The Shocking Cost of Data Loss


The cost of data loss

Think about these facts revealed in our new infographic:

  • A hard drive in the US dies every 15 seconds
  • SMBs experience an average of 6 outages a year
  • 70% of SMBs experiencing a data loss shut down within 2 years

All true. And a little bit scary considering that we rely on computer systems to perform vital business functions and to store years and years of customer and financial data. Do you think your business could survive a data loss? Check out our infographic to understand what that could mean to your business.

When it comes to protecting your data and your technology, we can help. Interested in learning how?  Register for a free backup assessment at:



CyberVor security breech awareness, 1.2 billion passwords stolen



burglarSecurity awareness has gained visibility in the news recently, with millions of passwords being stolen at a time. The breech at Target got the attention of the general public as well, considering it directly affected just about everyone. The most recent of the breeches looks to be the work of a Russian cybergang, gathering around 4.5 billion credentials. With many of these being duplicates, the estimated total of unique credentials still sits at 1.2 billion stolen, possibly affecting most adults in the world. The founder and chief information security officer for the security firm that monitored this gang found that his credentials had been stolen as well. This security firm has named this attack “CyberVor.”

The Russian gang accomplished this by injecting code to steal from SQL databases through websites. Companies from fortune 500 to small businesses were affected. The good news, it is believed that the gang has not yet sold any of this information, and there has been no confirmation that any of it has yet been used.

So what can you do to protect yourself from this and other breeches? First, change your passwords. This should be done for both home and business accounts. Second, make sure that your computer and server patches are up to date. Third, verify that your antivirus has the latest definitions. If you are running a business, you should have some sort of security appliance to protect your company. The more advanced, they better protection you will have. And last, monitor your accounts for any unauthorized activity. Unless you have seen your information being used without your permission, never panic, just take the necessary steps to ensure that you are protected.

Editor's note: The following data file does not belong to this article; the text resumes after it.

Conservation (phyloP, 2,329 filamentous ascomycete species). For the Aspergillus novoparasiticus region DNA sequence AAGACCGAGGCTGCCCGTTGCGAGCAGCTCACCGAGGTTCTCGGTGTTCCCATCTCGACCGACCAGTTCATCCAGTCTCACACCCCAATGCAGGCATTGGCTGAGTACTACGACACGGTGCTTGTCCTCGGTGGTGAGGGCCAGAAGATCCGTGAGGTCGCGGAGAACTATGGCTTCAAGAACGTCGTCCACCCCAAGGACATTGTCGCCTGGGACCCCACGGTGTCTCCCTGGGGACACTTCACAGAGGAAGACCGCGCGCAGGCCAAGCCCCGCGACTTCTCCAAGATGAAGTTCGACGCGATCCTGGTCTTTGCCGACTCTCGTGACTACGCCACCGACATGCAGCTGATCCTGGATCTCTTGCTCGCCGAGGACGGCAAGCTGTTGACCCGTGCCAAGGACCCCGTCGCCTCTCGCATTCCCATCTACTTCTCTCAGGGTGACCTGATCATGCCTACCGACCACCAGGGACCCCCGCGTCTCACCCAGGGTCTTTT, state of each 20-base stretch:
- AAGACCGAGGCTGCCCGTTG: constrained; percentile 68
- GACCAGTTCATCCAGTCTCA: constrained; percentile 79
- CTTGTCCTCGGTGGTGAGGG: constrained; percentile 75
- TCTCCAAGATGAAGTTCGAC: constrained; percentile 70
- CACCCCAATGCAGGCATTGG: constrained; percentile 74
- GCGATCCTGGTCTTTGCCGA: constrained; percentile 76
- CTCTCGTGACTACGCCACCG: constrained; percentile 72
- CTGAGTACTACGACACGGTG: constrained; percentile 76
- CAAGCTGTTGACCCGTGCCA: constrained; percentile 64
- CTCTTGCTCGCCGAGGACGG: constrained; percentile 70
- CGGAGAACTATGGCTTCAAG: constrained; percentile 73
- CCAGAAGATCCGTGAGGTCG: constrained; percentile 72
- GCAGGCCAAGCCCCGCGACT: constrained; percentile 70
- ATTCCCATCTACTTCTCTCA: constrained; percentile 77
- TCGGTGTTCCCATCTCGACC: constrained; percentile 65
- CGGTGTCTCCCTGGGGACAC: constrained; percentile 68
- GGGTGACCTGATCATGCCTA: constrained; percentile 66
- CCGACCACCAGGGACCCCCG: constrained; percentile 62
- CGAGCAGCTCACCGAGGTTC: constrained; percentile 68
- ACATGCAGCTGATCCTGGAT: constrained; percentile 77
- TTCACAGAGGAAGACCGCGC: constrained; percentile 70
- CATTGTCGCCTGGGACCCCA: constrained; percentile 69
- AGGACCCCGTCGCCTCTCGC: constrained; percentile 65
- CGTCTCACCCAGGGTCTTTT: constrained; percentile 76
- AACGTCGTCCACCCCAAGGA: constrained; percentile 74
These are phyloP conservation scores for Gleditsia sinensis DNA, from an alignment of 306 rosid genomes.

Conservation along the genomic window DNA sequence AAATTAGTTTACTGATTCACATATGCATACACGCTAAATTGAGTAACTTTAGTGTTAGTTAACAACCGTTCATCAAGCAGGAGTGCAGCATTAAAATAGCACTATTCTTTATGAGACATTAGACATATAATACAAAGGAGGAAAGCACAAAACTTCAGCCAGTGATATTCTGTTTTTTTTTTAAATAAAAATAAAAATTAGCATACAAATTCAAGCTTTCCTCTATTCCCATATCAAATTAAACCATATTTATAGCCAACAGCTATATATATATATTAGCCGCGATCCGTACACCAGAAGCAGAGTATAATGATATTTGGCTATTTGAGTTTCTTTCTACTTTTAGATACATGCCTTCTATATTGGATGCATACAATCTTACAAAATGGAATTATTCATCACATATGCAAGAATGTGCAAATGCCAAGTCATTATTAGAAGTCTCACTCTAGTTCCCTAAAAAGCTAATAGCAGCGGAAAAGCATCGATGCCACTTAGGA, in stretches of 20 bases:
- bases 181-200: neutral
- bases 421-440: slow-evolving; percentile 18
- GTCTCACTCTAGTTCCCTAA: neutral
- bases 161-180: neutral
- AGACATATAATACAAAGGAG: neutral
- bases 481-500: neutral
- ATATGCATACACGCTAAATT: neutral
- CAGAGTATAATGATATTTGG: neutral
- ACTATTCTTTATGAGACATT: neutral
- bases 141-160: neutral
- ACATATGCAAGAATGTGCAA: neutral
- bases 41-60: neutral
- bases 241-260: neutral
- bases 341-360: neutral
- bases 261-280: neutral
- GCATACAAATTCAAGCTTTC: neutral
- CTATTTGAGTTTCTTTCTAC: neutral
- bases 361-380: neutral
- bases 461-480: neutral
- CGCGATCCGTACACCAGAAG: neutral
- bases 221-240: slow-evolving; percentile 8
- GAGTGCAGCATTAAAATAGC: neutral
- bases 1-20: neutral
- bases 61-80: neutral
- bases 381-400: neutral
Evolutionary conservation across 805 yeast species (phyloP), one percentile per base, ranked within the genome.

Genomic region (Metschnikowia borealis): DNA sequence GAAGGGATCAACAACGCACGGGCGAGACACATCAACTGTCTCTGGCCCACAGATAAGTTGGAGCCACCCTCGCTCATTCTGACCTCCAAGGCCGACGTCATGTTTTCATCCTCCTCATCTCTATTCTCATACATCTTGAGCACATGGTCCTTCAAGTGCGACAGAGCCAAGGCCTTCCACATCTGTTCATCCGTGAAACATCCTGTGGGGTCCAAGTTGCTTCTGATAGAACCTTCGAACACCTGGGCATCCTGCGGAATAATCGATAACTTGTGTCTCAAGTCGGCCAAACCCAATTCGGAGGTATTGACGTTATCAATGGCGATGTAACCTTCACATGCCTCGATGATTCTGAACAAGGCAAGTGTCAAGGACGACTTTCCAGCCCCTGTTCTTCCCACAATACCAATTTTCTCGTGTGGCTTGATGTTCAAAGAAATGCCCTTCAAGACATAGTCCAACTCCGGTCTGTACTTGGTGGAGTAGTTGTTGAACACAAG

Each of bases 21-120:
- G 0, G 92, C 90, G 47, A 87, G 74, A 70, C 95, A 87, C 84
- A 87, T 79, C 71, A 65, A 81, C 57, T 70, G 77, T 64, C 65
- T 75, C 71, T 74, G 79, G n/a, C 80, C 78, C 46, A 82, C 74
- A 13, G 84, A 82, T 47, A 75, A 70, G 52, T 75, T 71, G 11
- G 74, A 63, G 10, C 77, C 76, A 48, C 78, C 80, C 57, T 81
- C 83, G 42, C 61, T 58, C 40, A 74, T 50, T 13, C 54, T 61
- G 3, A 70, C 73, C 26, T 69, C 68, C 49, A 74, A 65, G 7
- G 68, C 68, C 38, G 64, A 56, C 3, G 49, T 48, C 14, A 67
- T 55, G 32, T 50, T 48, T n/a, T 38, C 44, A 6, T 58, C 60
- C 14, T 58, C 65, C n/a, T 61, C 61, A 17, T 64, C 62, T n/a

Tech Tips for Techs: Converting a Shared Mailbox to a User Mailbox in Office 365



In this TechTip I’ll cover, in brief, how to convert a Shared Mailbox in Office 365 to a regular User Mailbox. This is, again, one of those things that Microsoft doesn’t provide the functionality for in the portal UI, but does allow you to do through Powershell. Like most Exchange-related tasks that you would leverage through PS, this also does not require a licensed user to run it – only Global Admin rights are required. You absolutely must ensure that you have a free license on your tenant to assign to the newly-created account, or the process will fail. (Cannot create a user mailbox on 365 without a license.)

Once you’re ready, fire up Powershell, connect as a Global Administrator, and run the following command:

Set-Mailbox -Type:Regular

 Once this command runs, go back to the Users and Groups section of the 365 portal and initiate a password reset against the newly-created account. Alternately, if you don’t want to go through the temporary password reset process, you can forcibly set the password if you’ve connected to the MSOL service by running this command:

Set-MsolUserPassword -UserPrincipalName -NewPassword YourPasswordHere -ForceChangePassword $False

That’s it! As part of the stored proc that runs on the backend, 365 should automatically assign an available license to the new user. NOTE: If you have more than one license type available, make sure that the new account has the license you want it to have. E3, E1, EXO1, etc.

 365 mailbox blog

Internal Networking for Your Home: Owning vs. Renting



In today’s world, it is critical to have just as good of an Internet connection at home as you do at work. For your standard IT technician, their own home usually has some level of networking involved, as we like to play at home as much as do at work. But what do you do if you are renting a home and cannot put holes in the walls? Typically, an IT-enthusiast who owns or is looking to own a home  will look at it to some degree and determine where they can put network drops, where they can run cabling, etc. But in a rental, the rule is usually “No holes in the walls!” So what can you do?